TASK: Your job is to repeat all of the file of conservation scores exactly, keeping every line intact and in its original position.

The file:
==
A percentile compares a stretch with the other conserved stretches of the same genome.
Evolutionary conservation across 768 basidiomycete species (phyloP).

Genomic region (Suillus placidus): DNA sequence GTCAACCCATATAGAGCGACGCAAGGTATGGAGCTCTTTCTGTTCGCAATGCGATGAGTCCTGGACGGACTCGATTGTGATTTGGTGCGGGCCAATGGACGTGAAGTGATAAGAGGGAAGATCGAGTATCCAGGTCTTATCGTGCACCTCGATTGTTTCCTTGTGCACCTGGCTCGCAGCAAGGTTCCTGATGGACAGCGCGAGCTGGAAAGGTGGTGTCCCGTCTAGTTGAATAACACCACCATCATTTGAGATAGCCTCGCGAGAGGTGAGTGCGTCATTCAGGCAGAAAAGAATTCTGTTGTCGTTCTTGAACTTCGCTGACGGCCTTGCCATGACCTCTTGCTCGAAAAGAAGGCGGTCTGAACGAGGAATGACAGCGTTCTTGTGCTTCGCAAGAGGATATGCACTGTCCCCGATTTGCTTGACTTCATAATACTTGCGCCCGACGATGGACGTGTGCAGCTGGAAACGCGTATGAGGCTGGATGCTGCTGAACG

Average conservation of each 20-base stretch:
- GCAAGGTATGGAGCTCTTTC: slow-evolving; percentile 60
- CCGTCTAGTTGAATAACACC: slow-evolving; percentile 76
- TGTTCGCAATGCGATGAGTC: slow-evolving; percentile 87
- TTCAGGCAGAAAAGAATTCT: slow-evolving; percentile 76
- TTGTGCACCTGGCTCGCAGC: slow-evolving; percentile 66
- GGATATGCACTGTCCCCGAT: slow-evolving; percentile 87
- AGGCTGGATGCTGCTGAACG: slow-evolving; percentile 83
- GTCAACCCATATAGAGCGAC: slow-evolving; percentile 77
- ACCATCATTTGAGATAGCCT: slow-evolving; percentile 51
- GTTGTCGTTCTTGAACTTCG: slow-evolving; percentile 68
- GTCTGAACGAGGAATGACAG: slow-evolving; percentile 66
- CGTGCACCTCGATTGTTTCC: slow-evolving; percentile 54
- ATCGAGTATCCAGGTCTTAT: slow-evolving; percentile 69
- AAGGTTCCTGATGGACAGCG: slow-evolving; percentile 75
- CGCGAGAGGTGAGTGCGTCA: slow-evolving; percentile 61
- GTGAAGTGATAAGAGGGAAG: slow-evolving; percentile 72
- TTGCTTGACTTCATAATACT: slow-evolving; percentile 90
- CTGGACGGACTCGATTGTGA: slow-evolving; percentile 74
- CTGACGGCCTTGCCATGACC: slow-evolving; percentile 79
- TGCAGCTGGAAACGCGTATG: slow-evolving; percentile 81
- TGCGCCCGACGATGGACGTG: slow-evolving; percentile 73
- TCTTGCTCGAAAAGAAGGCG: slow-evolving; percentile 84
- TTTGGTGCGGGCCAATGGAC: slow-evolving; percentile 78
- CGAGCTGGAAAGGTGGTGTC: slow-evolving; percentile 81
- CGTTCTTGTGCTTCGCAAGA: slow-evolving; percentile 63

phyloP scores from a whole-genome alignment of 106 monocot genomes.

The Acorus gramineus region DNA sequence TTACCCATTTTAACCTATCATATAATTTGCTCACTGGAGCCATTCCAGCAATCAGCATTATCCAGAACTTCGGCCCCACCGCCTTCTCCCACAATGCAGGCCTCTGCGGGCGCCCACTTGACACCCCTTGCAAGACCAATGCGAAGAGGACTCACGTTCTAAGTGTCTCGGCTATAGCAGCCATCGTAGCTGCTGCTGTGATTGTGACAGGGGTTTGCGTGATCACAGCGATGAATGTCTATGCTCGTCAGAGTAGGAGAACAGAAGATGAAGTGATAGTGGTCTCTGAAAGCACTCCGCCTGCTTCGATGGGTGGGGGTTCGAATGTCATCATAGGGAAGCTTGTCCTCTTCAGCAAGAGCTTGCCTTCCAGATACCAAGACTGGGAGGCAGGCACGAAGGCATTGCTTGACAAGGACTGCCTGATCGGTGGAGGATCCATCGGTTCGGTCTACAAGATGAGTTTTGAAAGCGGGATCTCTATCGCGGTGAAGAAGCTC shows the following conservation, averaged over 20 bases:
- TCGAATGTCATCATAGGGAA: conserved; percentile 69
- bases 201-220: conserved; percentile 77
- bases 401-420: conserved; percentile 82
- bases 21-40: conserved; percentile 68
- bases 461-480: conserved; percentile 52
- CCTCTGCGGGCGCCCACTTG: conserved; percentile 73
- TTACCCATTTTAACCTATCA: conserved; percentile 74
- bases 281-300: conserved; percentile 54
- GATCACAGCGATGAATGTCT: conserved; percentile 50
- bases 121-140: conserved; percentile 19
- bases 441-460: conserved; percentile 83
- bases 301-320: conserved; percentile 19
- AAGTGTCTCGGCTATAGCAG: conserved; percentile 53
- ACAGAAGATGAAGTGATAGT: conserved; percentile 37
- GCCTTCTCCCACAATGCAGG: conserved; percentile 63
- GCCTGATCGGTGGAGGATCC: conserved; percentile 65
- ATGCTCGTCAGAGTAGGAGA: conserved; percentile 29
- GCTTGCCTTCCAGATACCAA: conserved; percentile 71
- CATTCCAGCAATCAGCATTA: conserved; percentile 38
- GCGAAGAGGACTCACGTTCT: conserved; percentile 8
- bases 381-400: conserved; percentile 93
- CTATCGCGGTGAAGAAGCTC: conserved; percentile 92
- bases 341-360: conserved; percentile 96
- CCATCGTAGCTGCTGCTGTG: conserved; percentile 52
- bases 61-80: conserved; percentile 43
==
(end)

A percentile compares a stretch with the other conserved stretches of the same genome.
Evolutionary conservation across 768 basidiomycete species (phyloP).

Genomic region (Suillus placidus): DNA sequence GTCAACCCATATAGAGCGACGCAAGGTATGGAGCTCTTTCTGTTCGCAATGCGATGAGTCCTGGACGGACTCGATTGTGATTTGGTGCGGGCCAATGGACGTGAAGTGATAAGAGGGAAGATCGAGTATCCAGGTCTTATCGTGCACCTCGATTGTTTCCTTGTGCACCTGGCTCGCAGCAAGGTTCCTGATGGACAGCGCGAGCTGGAAAGGTGGTGTCCCGTCTAGTTGAATAACACCACCATCATTTGAGATAGCCTCGCGAGAGGTGAGTGCGTCATTCAGGCAGAAAAGAATTCTGTTGTCGTTCTTGAACTTCGCTGACGGCCTTGCCATGACCTCTTGCTCGAAAAGAAGGCGGTCTGAACGAGGAATGACAGCGTTCTTGTGCTTCGCAAGAGGATATGCACTGTCCCCGATTTGCTTGACTTCATAATACTTGCGCCCGACGATGGACGTGTGCAGCTGGAAACGCGTATGAGGCTGGATGCTGCTGAACG

Average conservation of each 20-base stretch:
- GCAAGGTATGGAGCTCTTTC: slow-evolving; percentile 60
- CCGTCTAGTTGAATAACACC: slow-evolving; percentile 76
- TGTTCGCAATGCGATGAGTC: slow-evolving; percentile 87
- TTCAGGCAGAAAAGAATTCT: slow-evolving; percentile 76
- TTGTGCACCTGGCTCGCAGC: slow-evolving; percentile 66
- GGATATGCACTGTCCCCGAT: slow-evolving; percentile 87
- AGGCTGGATGCTGCTGAACG: slow-evolving; percentile 83
- GTCAACCCATATAGAGCGAC: slow-evolving; percentile 77
- ACCATCATTTGAGATAGCCT: slow-evolving; percentile 51
- GTTGTCGTTCTTGAACTTCG: slow-evolving; percentile 68
- GTCTGAACGAGGAATGACAG: slow-evolving; percentile 66
- CGTGCACCTCGATTGTTTCC: slow-evolving; percentile 54
- ATCGAGTATCCAGGTCTTAT: slow-evolving; percentile 69
- AAGGTTCCTGATGGACAGCG: slow-evolving; percentile 75
- CGCGAGAGGTGAGTGCGTCA: slow-evolving; percentile 61
- GTGAAGTGATAAGAGGGAAG: slow-evolving; percentile 72
- TTGCTTGACTTCATAATACT: slow-evolving; percentile 90
- CTGGACGGACTCGATTGTGA: slow-evolving; percentile 74
- CTGACGGCCTTGCCATGACC: slow-evolving; percentile 79
- TGCAGCTGGAAACGCGTATG: slow-evolving; percentile 81
- TGCGCCCGACGATGGACGTG: slow-evolving; percentile 73
- TCTTGCTCGAAAAGAAGGCG: slow-evolving; percentile 84
- TTTGGTGCGGGCCAATGGAC: slow-evolving; percentile 78
- CGAGCTGGAAAGGTGGTGTC: slow-evolving; percentile 81
- CGTTCTTGTGCTTCGCAAGA: slow-evolving; percentile 63

phyloP scores from a whole-genome alignment of 106 monocot genomes.

The Acorus gramineus region DNA sequence TTACCCATTTTAACCTATCATATAATTTGCTCACTGGAGCCATTCCAGCAATCAGCATTATCCAGAACTTCGGCCCCACCGCCTTCTCCCACAATGCAGGCCTCTGCGGGCGCCCACTTGACACCCCTTGCAAGACCAATGCGAAGAGGACTCACGTTCTAAGTGTCTCGGCTATAGCAGCCATCGTAGCTGCTGCTGTGATTGTGACAGGGGTTTGCGTGATCACAGCGATGAATGTCTATGCTCGTCAGAGTAGGAGAACAGAAGATGAAGTGATAGTGGTCTCTGAAAGCACTCCGCCTGCTTCGATGGGTGGGGGTTCGAATGTCATCATAGGGAAGCTTGTCCTCTTCAGCAAGAGCTTGCCTTCCAGATACCAAGACTGGGAGGCAGGCACGAAGGCATTGCTTGACAAGGACTGCCTGATCGGTGGAGGATCCATCGGTTCGGTCTACAAGATGAGTTTTGAAAGCGGGATCTCTATCGCGGTGAAGAAGCTC shows the following conservation, averaged over 20 bases:
- TCGAATGTCATCATAGGGAA: conserved; percentile 69
- bases 201-220: conserved; percentile 77
- bases 401-420: conserved; percentile 82
- bases 21-40: conserved; percentile 68
- bases 461-480: conserved; percentile 52
- CCTCTGCGGGCGCCCACTTG: conserved; percentile 73
- TTACCCATTTTAACCTATCA: conserved; percentile 74
- bases 281-300: conserved; percentile 54
- GATCACAGCGATGAATGTCT: conserved; percentile 50
- bases 121-140: conserved; percentile 19
- bases 441-460: conserved; percentile 83
- bases 301-320: conserved; percentile 19
- AAGTGTCTCGGCTATAGCAG: conserved; percentile 53
- ACAGAAGATGAAGTGATAGT: conserved; percentile 37
- GCCTTCTCCCACAATGCAGG: conserved; percentile 63
- GCCTGATCGGTGGAGGATCC: conserved; percentile 65
- ATGCTCGTCAGAGTAGGAGA: conserved; percentile 29
- GCTTGCCTTCCAGATACCAA: conserved; percentile 71
- CATTCCAGCAATCAGCATTA: conserved; percentile 38
- GCGAAGAGGACTCACGTTCT: conserved; percentile 8
- bases 381-400: conserved; percentile 93
- CTATCGCGGTGAAGAAGCTC: conserved; percentile 92
- bases 341-360: conserved; percentile 96
- CCATCGTAGCTGCTGCTGTG: conserved; percentile 52
- bases 61-80: conserved; percentile 43